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Published on August 11th, 2012 | by Wilbert van der Zeijden

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A Middle East WMD Free Zone- some events

A zone free of weapons of mass destruction in the Middle East has been a global goal since at least 1974. In the last few weeks, IKV Pax Christi, along with a number of partners, organized events about this issue- looking at the hopes, expectations and fear around the process.

The first event was in New York during the UN General Assembly First Committee. The Permanent Mission of Ireland, the Acronym Institute for Disarmament Diplomacy, IKV Pax Christi and the Israeli Disarmament Movement held a panel discussion: Helsinki and Beyond: the Hopes and Expectations of Civil Society. Dr. Rebecca Johnson (Acronym Institute for Disarmament Diplomacy) chaired the session and reminded attendees that this should not be a one-off session, but rather the start of a confidence building process. Susi Snyder (IKV Pax Christi) spoke of how the shift in the balance of power in the Middle East is one cause for hope; changes in governance in the region and the evolution of Iran’s nuclear breakout capability should, in fact, be looked upon favorably since they are “game changing” developments. Ms. Sharon Dolev (Israeli Disarmament Movement) focused on the expectation that governments attend the Helsinki meeting in a spirit of good will. She also discussed the work of the Israeli Disarmament Movement- informing the Israeli public, parliament members, and media about the possibility of a MEWMDFZ and the 2012 conference—a subject that has lain essentially dormant within Israel. A longer report of this event can be found in Reaching Critical Will’s First Committee Monitor (page 22).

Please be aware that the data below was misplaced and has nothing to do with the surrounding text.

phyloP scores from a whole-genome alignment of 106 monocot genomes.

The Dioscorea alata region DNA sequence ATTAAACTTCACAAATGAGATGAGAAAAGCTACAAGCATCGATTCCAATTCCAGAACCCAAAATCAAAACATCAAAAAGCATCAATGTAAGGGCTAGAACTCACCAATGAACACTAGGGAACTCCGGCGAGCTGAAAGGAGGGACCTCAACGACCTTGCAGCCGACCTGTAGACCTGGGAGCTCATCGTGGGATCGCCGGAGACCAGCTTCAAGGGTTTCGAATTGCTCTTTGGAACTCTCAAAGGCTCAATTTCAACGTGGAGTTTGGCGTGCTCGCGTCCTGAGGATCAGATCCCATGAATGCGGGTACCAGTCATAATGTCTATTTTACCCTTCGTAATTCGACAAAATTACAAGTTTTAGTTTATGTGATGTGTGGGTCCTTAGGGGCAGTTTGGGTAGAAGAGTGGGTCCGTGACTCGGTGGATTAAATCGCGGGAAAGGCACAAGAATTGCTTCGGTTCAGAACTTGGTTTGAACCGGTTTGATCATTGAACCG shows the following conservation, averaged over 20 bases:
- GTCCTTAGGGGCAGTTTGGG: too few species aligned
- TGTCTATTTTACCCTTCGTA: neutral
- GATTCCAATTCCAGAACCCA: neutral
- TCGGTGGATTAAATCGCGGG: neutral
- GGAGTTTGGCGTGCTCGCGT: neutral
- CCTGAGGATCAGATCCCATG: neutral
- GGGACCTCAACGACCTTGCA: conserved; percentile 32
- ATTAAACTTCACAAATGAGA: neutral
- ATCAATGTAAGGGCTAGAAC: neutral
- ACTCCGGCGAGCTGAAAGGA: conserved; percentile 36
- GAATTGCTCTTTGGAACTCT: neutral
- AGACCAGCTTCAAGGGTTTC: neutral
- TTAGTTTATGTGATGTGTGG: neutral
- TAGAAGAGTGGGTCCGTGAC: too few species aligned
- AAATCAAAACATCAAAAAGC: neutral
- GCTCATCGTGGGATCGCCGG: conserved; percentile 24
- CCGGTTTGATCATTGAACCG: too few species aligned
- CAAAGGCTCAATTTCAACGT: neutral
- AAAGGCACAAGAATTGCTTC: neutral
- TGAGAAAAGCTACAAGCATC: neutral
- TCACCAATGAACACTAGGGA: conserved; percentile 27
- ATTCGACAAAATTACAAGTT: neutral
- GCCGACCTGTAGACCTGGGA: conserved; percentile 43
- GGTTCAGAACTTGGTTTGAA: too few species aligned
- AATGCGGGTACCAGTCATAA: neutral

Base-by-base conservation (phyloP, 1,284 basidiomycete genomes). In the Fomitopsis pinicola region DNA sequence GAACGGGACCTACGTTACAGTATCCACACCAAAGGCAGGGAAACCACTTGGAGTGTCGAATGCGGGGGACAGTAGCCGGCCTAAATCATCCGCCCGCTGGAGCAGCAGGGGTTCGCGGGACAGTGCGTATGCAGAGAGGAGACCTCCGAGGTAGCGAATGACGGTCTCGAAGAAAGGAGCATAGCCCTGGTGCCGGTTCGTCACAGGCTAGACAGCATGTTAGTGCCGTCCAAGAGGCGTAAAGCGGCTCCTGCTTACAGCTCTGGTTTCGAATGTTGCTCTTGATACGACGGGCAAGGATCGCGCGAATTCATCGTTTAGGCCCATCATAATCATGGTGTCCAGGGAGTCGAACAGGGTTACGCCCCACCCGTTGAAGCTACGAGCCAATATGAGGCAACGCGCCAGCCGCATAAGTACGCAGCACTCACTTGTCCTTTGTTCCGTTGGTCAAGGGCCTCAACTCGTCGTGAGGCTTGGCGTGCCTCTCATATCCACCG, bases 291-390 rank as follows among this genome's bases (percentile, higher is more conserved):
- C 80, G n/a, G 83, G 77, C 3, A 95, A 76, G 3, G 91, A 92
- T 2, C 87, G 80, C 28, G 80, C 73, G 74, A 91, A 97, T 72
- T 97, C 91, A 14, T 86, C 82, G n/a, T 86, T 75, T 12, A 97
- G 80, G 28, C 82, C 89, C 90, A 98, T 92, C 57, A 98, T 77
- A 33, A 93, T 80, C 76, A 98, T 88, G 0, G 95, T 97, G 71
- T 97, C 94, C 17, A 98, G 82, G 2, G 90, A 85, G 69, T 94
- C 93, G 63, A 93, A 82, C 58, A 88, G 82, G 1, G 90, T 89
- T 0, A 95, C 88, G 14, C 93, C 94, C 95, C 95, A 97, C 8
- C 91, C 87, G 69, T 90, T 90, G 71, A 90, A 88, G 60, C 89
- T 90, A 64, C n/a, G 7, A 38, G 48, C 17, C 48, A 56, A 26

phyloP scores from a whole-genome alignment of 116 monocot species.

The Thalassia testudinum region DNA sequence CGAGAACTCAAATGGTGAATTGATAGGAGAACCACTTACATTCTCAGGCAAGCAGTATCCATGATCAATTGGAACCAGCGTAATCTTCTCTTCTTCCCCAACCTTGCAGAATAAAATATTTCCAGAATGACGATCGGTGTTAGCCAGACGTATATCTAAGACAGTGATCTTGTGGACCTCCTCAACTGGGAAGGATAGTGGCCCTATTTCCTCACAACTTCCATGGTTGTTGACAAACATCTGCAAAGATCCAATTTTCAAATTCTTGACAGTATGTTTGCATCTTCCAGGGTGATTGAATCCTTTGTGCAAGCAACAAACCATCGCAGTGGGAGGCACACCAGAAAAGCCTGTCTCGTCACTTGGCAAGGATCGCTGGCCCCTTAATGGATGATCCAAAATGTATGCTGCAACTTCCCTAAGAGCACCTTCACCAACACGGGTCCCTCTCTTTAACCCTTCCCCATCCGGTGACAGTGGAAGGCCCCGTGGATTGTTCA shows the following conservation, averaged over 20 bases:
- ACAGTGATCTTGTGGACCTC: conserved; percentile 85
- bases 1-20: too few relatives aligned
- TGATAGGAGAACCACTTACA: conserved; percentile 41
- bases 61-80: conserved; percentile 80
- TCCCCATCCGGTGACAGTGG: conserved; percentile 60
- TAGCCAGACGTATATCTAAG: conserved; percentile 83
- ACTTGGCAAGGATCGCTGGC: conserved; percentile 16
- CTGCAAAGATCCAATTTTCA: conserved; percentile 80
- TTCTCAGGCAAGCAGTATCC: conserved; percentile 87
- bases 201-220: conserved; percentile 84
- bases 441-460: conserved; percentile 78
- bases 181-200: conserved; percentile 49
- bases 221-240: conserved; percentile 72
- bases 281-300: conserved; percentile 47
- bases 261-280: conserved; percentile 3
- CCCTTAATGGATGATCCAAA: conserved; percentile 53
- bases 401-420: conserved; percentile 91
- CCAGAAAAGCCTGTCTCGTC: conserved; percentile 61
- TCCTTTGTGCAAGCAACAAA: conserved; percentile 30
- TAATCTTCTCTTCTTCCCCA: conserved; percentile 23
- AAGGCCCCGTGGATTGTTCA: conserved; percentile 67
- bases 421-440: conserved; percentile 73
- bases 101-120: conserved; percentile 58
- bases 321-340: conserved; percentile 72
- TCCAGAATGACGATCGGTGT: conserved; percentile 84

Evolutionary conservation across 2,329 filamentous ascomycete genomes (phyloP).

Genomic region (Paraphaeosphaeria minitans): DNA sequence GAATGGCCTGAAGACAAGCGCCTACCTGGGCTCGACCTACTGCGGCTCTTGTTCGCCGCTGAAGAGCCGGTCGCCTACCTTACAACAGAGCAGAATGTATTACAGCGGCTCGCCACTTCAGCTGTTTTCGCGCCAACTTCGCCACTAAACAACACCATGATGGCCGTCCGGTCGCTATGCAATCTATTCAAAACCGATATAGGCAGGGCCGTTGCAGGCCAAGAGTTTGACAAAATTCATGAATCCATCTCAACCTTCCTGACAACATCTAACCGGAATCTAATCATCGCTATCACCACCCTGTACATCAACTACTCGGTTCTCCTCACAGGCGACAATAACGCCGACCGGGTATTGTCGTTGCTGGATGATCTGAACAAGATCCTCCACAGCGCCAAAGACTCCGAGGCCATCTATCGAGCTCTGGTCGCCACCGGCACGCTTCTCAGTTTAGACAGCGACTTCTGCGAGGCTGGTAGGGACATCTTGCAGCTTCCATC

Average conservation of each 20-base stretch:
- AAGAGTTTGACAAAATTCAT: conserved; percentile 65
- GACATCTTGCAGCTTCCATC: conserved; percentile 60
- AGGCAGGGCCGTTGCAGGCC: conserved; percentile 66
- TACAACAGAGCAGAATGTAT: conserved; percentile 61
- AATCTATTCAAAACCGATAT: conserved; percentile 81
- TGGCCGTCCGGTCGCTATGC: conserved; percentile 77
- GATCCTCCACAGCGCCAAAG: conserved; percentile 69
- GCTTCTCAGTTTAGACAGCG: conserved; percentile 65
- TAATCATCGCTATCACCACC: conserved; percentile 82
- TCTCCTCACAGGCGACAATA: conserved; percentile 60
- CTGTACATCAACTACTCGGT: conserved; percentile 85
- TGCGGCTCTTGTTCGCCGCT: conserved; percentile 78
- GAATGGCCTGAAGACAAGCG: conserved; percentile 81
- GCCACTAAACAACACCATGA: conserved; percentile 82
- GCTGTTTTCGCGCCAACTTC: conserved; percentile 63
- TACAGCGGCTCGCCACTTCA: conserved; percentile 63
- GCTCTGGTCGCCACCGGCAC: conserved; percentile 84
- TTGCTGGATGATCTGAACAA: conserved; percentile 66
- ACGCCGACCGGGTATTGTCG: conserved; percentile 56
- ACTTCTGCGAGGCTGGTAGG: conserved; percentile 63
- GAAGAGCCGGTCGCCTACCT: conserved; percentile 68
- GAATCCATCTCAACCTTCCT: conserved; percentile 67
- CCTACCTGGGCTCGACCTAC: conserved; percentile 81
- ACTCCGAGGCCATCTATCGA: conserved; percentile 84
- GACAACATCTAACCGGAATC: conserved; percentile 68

Sharon and Susi also spoke during an event in the Netherlands held at Humanity House. That event brought together a number of perspectives from Middle East experts from both inside and outside the region. It was an opportunity to hear first-hand stories of how fear has influenced the daily lives of those living in the region, and how hope- including hope for a zone free of weapons of mass destruction- is changing daily conversations.

The reason there are so many events (because there are many, many of them taking place around the world) is due to the 2010 agreement at the nuclear Non Proliferation Treaty Review Conference. There States parties to the 2010 NPT Review Conference, agreed to “convene a conference in 2012, to be attended by all States of the Middle East, on the establishment of a Middle East zone free of nuclear weapons and all other weapons of mass destruction, on the basis of arrangements freely arrived at by the States of the region, and with the full support and engagement of the nuclear-weapon States. The 2012 Conference shall take as its terms of reference the 1995 Resolution”

In 2011, Finland agreed to both host and facilitate this conference, tentatively scheduled for December 2012 in Helsinki. There are countless rumors going around as to whether or not the government conference will actually take place as tentatively scheduled in mid-December 2012, with the latest information coming from the Iranian representative to the International Atomic Energy Agency stating that Iran will indeed attend such a conference, whenever it takes place. Even if governments decide to postpone for a while, civil society is going ahead with organising a discussion forum. All are welcome to come to Helsinki for that, information can be found here: http://www.rauhanliitto.fi/activities/conference-the-middle-east-without-weapons-mass-destruction-civil-society-input

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About the Author

Wilbert van der Zeijden is the senior researcher of the Security and DIsarmament team of PAX. Wilbert currently focusses on getting US nuclear weapons out of Europe; WMD out of the Middle East and your savings out of nuclear weapons producing companies. He graduated at the Vrije University in Amsterdam and previously worked for about nine years for the think-tank Transnational Institute, as their Peace and Security Programme coordinator. Wilbert’s research interests include humanitarian disarmament, NATO and European security, toxic legacies of war and developments in international military infrastructure.



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